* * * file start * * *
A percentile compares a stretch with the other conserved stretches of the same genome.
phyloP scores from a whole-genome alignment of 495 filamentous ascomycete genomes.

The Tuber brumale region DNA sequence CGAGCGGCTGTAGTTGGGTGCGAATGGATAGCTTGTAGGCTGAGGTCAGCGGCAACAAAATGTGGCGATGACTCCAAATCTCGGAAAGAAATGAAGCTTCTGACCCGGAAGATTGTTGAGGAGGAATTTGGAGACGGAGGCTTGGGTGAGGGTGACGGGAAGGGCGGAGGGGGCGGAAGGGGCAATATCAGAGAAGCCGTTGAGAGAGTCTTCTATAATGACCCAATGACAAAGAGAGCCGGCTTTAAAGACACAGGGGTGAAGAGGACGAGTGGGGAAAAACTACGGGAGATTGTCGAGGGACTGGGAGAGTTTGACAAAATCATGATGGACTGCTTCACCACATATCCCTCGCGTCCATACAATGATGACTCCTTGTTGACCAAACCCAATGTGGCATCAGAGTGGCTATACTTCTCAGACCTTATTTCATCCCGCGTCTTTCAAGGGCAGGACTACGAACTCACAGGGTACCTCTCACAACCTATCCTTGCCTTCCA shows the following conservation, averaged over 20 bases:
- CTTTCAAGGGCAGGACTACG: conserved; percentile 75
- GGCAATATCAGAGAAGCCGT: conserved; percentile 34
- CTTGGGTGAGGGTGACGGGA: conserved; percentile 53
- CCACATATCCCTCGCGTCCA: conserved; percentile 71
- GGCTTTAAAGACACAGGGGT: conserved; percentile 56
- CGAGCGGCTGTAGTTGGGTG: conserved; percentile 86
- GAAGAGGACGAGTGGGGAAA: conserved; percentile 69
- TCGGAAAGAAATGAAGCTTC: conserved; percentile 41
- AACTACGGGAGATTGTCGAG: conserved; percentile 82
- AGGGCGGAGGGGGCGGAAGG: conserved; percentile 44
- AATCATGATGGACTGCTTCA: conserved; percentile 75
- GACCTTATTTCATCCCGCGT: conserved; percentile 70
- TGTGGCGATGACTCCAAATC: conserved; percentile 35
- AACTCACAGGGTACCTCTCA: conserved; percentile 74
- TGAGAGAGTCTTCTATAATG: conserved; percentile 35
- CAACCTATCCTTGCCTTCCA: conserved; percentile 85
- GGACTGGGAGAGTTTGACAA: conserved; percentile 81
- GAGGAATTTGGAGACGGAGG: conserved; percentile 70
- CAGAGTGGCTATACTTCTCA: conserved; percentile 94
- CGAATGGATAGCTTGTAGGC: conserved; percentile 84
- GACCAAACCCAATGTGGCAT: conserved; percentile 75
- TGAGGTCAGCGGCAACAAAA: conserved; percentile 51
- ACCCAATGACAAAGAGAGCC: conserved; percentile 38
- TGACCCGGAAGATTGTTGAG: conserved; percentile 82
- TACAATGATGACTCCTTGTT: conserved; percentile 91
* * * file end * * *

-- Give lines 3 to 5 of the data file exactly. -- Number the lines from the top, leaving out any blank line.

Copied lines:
The Tuber brumale region DNA sequence CGAGCGGCTGTAGTTGGGTGCGAATGGATAGCTTGTAGGCTGAGGTCAGCGGCAACAAAATGTGGCGATGACTCCAAATCTCGGAAAGAAATGAAGCTTCTGACCCGGAAGATTGTTGAGGAGGAATTTGGAGACGGAGGCTTGGGTGAGGGTGACGGGAAGGGCGGAGGGGGCGGAAGGGGCAATATCAGAGAAGCCGTTGAGAGAGTCTTCTATAATGACCCAATGACAAAGAGAGCCGGCTTTAAAGACACAGGGGTGAAGAGGACGAGTGGGGAAAAACTACGGGAGATTGTCGAGGGACTGGGAGAGTTTGACAAAATCATGATGGACTGCTTCACCACATATCCCTCGCGTCCATACAATGATGACTCCTTGTTGACCAAACCCAATGTGGCATCAGAGTGGCTATACTTCTCAGACCTTATTTCATCCCGCGTCTTTCAAGGGCAGGACTACGAACTCACAGGGTACCTCTCACAACCTATCCTTGCCTTCCA shows the following conservation, averaged over 20 bases:
- CTTTCAAGGGCAGGACTACG: conserved; percentile 75
- GGCAATATCAGAGAAGCCGT: conserved; percentile 34